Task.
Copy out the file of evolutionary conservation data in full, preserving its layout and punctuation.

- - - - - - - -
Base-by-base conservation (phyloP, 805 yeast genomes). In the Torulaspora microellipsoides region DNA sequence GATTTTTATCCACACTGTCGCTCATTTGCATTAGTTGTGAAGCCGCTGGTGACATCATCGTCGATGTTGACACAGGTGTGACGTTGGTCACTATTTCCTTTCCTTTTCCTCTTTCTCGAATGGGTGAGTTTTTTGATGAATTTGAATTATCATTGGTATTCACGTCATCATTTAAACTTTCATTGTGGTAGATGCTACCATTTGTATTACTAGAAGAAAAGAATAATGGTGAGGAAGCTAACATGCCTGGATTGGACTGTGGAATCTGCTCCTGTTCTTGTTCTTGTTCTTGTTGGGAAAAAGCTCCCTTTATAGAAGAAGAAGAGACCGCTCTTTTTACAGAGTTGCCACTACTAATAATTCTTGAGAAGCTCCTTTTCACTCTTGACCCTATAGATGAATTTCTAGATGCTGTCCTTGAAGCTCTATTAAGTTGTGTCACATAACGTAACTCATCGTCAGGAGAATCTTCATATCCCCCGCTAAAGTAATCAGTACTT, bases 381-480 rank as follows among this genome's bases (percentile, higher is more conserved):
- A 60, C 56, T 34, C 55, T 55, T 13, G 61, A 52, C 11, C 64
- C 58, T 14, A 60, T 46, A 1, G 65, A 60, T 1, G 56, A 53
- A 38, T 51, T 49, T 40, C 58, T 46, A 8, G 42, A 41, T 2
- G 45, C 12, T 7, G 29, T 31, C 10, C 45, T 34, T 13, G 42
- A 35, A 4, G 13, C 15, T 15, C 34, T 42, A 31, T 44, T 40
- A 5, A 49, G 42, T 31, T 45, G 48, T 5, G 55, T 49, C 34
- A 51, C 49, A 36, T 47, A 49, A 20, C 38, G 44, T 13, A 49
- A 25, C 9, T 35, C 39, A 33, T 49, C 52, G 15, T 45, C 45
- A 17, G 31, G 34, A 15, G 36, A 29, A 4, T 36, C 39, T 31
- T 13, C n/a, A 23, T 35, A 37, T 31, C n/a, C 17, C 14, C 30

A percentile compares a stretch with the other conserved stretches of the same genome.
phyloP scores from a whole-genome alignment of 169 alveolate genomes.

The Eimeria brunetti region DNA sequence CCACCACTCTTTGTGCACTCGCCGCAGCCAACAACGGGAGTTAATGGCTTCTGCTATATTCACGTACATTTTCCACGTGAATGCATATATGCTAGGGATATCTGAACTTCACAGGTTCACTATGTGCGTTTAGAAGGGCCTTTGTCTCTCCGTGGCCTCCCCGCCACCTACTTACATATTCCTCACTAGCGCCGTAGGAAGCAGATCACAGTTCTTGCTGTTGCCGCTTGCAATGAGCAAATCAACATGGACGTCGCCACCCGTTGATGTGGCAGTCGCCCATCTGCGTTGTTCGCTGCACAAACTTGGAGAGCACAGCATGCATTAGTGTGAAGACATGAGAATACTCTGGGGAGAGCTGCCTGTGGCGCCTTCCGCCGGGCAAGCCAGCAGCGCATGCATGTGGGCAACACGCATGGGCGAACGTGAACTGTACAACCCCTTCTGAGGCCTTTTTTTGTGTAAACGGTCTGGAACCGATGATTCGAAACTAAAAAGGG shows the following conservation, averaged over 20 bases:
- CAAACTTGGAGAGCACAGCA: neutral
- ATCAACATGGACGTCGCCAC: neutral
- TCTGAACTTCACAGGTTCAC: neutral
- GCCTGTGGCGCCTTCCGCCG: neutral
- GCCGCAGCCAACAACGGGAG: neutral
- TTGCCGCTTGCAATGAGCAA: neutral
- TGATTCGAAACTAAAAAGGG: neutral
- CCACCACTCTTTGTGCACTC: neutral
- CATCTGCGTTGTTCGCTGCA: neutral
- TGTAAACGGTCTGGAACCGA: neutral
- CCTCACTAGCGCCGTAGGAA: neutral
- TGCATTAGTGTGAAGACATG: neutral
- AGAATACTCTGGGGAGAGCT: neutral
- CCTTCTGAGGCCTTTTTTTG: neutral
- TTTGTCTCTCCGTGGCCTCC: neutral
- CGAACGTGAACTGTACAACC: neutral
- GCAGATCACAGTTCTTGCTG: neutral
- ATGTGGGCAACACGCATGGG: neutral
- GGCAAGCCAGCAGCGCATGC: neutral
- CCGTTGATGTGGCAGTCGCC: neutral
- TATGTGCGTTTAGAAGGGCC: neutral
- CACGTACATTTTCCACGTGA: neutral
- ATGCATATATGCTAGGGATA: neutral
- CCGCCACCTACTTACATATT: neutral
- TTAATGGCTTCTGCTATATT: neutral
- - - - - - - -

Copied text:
Base-by-base conservation (phyloP, 805 yeast genomes). In the Torulaspora microellipsoides region DNA sequence GATTTTTATCCACACTGTCGCTCATTTGCATTAGTTGTGAAGCCGCTGGTGACATCATCGTCGATGTTGACACAGGTGTGACGTTGGTCACTATTTCCTTTCCTTTTCCTCTTTCTCGAATGGGTGAGTTTTTTGATGAATTTGAATTATCATTGGTATTCACGTCATCATTTAAACTTTCATTGTGGTAGATGCTACCATTTGTATTACTAGAAGAAAAGAATAATGGTGAGGAAGCTAACATGCCTGGATTGGACTGTGGAATCTGCTCCTGTTCTTGTTCTTGTTCTTGTTGGGAAAAAGCTCCCTTTATAGAAGAAGAAGAGACCGCTCTTTTTACAGAGTTGCCACTACTAATAATTCTTGAGAAGCTCCTTTTCACTCTTGACCCTATAGATGAATTTCTAGATGCTGTCCTTGAAGCTCTATTAAGTTGTGTCACATAACGTAACTCATCGTCAGGAGAATCTTCATATCCCCCGCTAAAGTAATCAGTACTT, bases 381-480 rank as follows among this genome's bases (percentile, higher is more conserved):
- A 60, C 56, T 34, C 55, T 55, T 13, G 61, A 52, C 11, C 64
- C 58, T 14, A 60, T 46, A 1, G 65, A 60, T 1, G 56, A 53
- A 38, T 51, T 49, T 40, C 58, T 46, A 8, G 42, A 41, T 2
- G 45, C 12, T 7, G 29, T 31, C 10, C 45, T 34, T 13, G 42
- A 35, A 4, G 13, C 15, T 15, C 34, T 42, A 31, T 44, T 40
- A 5, A 49, G 42, T 31, T 45, G 48, T 5, G 55, T 49, C 34
- A 51, C 49, A 36, T 47, A 49, A 20, C 38, G 44, T 13, A 49
- A 25, C 9, T 35, C 39, A 33, T 49, C 52, G 15, T 45, C 45
- A 17, G 31, G 34, A 15, G 36, A 29, A 4, T 36, C 39, T 31
- T 13, C n/a, A 23, T 35, A 37, T 31, C n/a, C 17, C 14, C 30

A percentile compares a stretch with the other conserved stretches of the same genome.
phyloP scores from a whole-genome alignment of 169 alveolate genomes.

The Eimeria brunetti region DNA sequence CCACCACTCTTTGTGCACTCGCCGCAGCCAACAACGGGAGTTAATGGCTTCTGCTATATTCACGTACATTTTCCACGTGAATGCATATATGCTAGGGATATCTGAACTTCACAGGTTCACTATGTGCGTTTAGAAGGGCCTTTGTCTCTCCGTGGCCTCCCCGCCACCTACTTACATATTCCTCACTAGCGCCGTAGGAAGCAGATCACAGTTCTTGCTGTTGCCGCTTGCAATGAGCAAATCAACATGGACGTCGCCACCCGTTGATGTGGCAGTCGCCCATCTGCGTTGTTCGCTGCACAAACTTGGAGAGCACAGCATGCATTAGTGTGAAGACATGAGAATACTCTGGGGAGAGCTGCCTGTGGCGCCTTCCGCCGGGCAAGCCAGCAGCGCATGCATGTGGGCAACACGCATGGGCGAACGTGAACTGTACAACCCCTTCTGAGGCCTTTTTTTGTGTAAACGGTCTGGAACCGATGATTCGAAACTAAAAAGGG shows the following conservation, averaged over 20 bases:
- CAAACTTGGAGAGCACAGCA: neutral
- ATCAACATGGACGTCGCCAC: neutral
- TCTGAACTTCACAGGTTCAC: neutral
- GCCTGTGGCGCCTTCCGCCG: neutral
- GCCGCAGCCAACAACGGGAG: neutral
- TTGCCGCTTGCAATGAGCAA: neutral
- TGATTCGAAACTAAAAAGGG: neutral
- CCACCACTCTTTGTGCACTC: neutral
- CATCTGCGTTGTTCGCTGCA: neutral
- TGTAAACGGTCTGGAACCGA: neutral
- CCTCACTAGCGCCGTAGGAA: neutral
- TGCATTAGTGTGAAGACATG: neutral
- AGAATACTCTGGGGAGAGCT: neutral
- CCTTCTGAGGCCTTTTTTTG: neutral
- TTTGTCTCTCCGTGGCCTCC: neutral
- CGAACGTGAACTGTACAACC: neutral
- GCAGATCACAGTTCTTGCTG: neutral
- ATGTGGGCAACACGCATGGG: neutral
- GGCAAGCCAGCAGCGCATGC: neutral
- CCGTTGATGTGGCAGTCGCC: neutral
- TATGTGCGTTTAGAAGGGCC: neutral
- CACGTACATTTTCCACGTGA: neutral
- ATGCATATATGCTAGGGATA: neutral
- CCGCCACCTACTTACATATT: neutral
- TTAATGGCTTCTGCTATATT: neutral